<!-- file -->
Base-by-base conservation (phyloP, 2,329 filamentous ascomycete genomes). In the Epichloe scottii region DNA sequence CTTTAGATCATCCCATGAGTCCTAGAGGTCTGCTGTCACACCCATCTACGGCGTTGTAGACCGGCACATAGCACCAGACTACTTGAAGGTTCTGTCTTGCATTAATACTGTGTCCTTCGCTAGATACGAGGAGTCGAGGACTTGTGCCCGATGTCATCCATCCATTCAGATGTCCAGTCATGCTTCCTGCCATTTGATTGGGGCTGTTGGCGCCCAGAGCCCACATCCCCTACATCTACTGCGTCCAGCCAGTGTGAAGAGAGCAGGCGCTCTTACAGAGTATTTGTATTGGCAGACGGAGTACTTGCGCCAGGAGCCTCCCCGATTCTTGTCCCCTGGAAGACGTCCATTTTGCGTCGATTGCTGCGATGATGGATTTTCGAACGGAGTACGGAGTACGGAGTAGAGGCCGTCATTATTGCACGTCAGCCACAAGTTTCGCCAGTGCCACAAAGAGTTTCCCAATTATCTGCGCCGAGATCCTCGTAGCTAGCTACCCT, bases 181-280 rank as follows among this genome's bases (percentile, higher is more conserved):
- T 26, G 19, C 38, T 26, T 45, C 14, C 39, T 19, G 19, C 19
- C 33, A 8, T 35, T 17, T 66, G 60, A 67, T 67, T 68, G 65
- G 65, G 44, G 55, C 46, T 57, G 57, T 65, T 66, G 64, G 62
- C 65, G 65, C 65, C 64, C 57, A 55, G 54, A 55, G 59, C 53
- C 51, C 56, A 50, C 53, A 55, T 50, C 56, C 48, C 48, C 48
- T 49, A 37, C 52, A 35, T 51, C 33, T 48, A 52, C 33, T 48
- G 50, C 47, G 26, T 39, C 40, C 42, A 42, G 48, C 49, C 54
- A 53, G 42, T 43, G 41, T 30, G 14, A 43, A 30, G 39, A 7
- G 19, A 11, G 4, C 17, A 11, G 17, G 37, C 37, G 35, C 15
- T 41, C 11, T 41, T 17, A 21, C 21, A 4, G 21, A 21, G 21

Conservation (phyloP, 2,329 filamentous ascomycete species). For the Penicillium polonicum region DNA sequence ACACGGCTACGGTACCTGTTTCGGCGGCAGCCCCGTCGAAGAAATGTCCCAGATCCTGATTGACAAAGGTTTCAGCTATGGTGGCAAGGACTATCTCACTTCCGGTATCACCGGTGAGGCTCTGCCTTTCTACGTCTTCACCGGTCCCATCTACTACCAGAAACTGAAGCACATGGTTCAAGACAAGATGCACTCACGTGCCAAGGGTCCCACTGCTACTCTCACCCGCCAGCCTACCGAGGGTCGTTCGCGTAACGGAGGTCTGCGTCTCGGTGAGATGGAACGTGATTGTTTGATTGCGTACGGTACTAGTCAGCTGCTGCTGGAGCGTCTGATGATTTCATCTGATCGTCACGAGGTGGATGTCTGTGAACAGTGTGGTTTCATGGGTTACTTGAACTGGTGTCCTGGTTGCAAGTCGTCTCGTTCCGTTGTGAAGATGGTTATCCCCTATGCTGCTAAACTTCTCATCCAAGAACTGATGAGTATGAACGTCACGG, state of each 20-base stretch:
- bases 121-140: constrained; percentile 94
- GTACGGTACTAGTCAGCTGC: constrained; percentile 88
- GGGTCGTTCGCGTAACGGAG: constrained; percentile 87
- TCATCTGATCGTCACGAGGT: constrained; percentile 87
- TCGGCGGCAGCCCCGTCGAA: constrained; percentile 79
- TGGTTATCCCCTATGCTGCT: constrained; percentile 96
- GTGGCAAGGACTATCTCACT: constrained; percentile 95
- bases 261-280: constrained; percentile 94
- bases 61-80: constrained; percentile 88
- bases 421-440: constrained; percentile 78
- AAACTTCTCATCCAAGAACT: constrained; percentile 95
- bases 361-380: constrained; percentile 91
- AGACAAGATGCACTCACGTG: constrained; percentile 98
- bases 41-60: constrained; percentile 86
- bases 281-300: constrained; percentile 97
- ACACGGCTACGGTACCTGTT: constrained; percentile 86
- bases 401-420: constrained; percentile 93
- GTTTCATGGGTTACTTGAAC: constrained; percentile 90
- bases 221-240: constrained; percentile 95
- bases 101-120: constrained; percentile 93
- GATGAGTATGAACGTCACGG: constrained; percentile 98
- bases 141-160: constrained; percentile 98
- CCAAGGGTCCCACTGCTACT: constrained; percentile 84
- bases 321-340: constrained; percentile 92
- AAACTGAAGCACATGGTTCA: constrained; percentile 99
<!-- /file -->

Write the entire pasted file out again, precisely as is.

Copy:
Base-by-base conservation (phyloP, 2,329 filamentous ascomycete genomes). In the Epichloe scottii region DNA sequence CTTTAGATCATCCCATGAGTCCTAGAGGTCTGCTGTCACACCCATCTACGGCGTTGTAGACCGGCACATAGCACCAGACTACTTGAAGGTTCTGTCTTGCATTAATACTGTGTCCTTCGCTAGATACGAGGAGTCGAGGACTTGTGCCCGATGTCATCCATCCATTCAGATGTCCAGTCATGCTTCCTGCCATTTGATTGGGGCTGTTGGCGCCCAGAGCCCACATCCCCTACATCTACTGCGTCCAGCCAGTGTGAAGAGAGCAGGCGCTCTTACAGAGTATTTGTATTGGCAGACGGAGTACTTGCGCCAGGAGCCTCCCCGATTCTTGTCCCCTGGAAGACGTCCATTTTGCGTCGATTGCTGCGATGATGGATTTTCGAACGGAGTACGGAGTACGGAGTAGAGGCCGTCATTATTGCACGTCAGCCACAAGTTTCGCCAGTGCCACAAAGAGTTTCCCAATTATCTGCGCCGAGATCCTCGTAGCTAGCTACCCT, bases 181-280 rank as follows among this genome's bases (percentile, higher is more conserved):
- T 26, G 19, C 38, T 26, T 45, C 14, C 39, T 19, G 19, C 19
- C 33, A 8, T 35, T 17, T 66, G 60, A 67, T 67, T 68, G 65
- G 65, G 44, G 55, C 46, T 57, G 57, T 65, T 66, G 64, G 62
- C 65, G 65, C 65, C 64, C 57, A 55, G 54, A 55, G 59, C 53
- C 51, C 56, A 50, C 53, A 55, T 50, C 56, C 48, C 48, C 48
- T 49, A 37, C 52, A 35, T 51, C 33, T 48, A 52, C 33, T 48
- G 50, C 47, G 26, T 39, C 40, C 42, A 42, G 48, C 49, C 54
- A 53, G 42, T 43, G 41, T 30, G 14, A 43, A 30, G 39, A 7
- G 19, A 11, G 4, C 17, A 11, G 17, G 37, C 37, G 35, C 15
- T 41, C 11, T 41, T 17, A 21, C 21, A 4, G 21, A 21, G 21

Conservation (phyloP, 2,329 filamentous ascomycete species). For the Penicillium polonicum region DNA sequence ACACGGCTACGGTACCTGTTTCGGCGGCAGCCCCGTCGAAGAAATGTCCCAGATCCTGATTGACAAAGGTTTCAGCTATGGTGGCAAGGACTATCTCACTTCCGGTATCACCGGTGAGGCTCTGCCTTTCTACGTCTTCACCGGTCCCATCTACTACCAGAAACTGAAGCACATGGTTCAAGACAAGATGCACTCACGTGCCAAGGGTCCCACTGCTACTCTCACCCGCCAGCCTACCGAGGGTCGTTCGCGTAACGGAGGTCTGCGTCTCGGTGAGATGGAACGTGATTGTTTGATTGCGTACGGTACTAGTCAGCTGCTGCTGGAGCGTCTGATGATTTCATCTGATCGTCACGAGGTGGATGTCTGTGAACAGTGTGGTTTCATGGGTTACTTGAACTGGTGTCCTGGTTGCAAGTCGTCTCGTTCCGTTGTGAAGATGGTTATCCCCTATGCTGCTAAACTTCTCATCCAAGAACTGATGAGTATGAACGTCACGG, state of each 20-base stretch:
- bases 121-140: constrained; percentile 94
- GTACGGTACTAGTCAGCTGC: constrained; percentile 88
- GGGTCGTTCGCGTAACGGAG: constrained; percentile 87
- TCATCTGATCGTCACGAGGT: constrained; percentile 87
- TCGGCGGCAGCCCCGTCGAA: constrained; percentile 79
- TGGTTATCCCCTATGCTGCT: constrained; percentile 96
- GTGGCAAGGACTATCTCACT: constrained; percentile 95
- bases 261-280: constrained; percentile 94
- bases 61-80: constrained; percentile 88
- bases 421-440: constrained; percentile 78
- AAACTTCTCATCCAAGAACT: constrained; percentile 95
- bases 361-380: constrained; percentile 91
- AGACAAGATGCACTCACGTG: constrained; percentile 98
- bases 41-60: constrained; percentile 86
- bases 281-300: constrained; percentile 97
- ACACGGCTACGGTACCTGTT: constrained; percentile 86
- bases 401-420: constrained; percentile 93
- GTTTCATGGGTTACTTGAAC: constrained; percentile 90
- bases 221-240: constrained; percentile 95
- bases 101-120: constrained; percentile 93
- GATGAGTATGAACGTCACGG: constrained; percentile 98
- bases 141-160: constrained; percentile 98
- CCAAGGGTCCCACTGCTACT: constrained; percentile 84
- bases 321-340: constrained; percentile 92
- AAACTGAAGCACATGGTTCA: constrained; percentile 99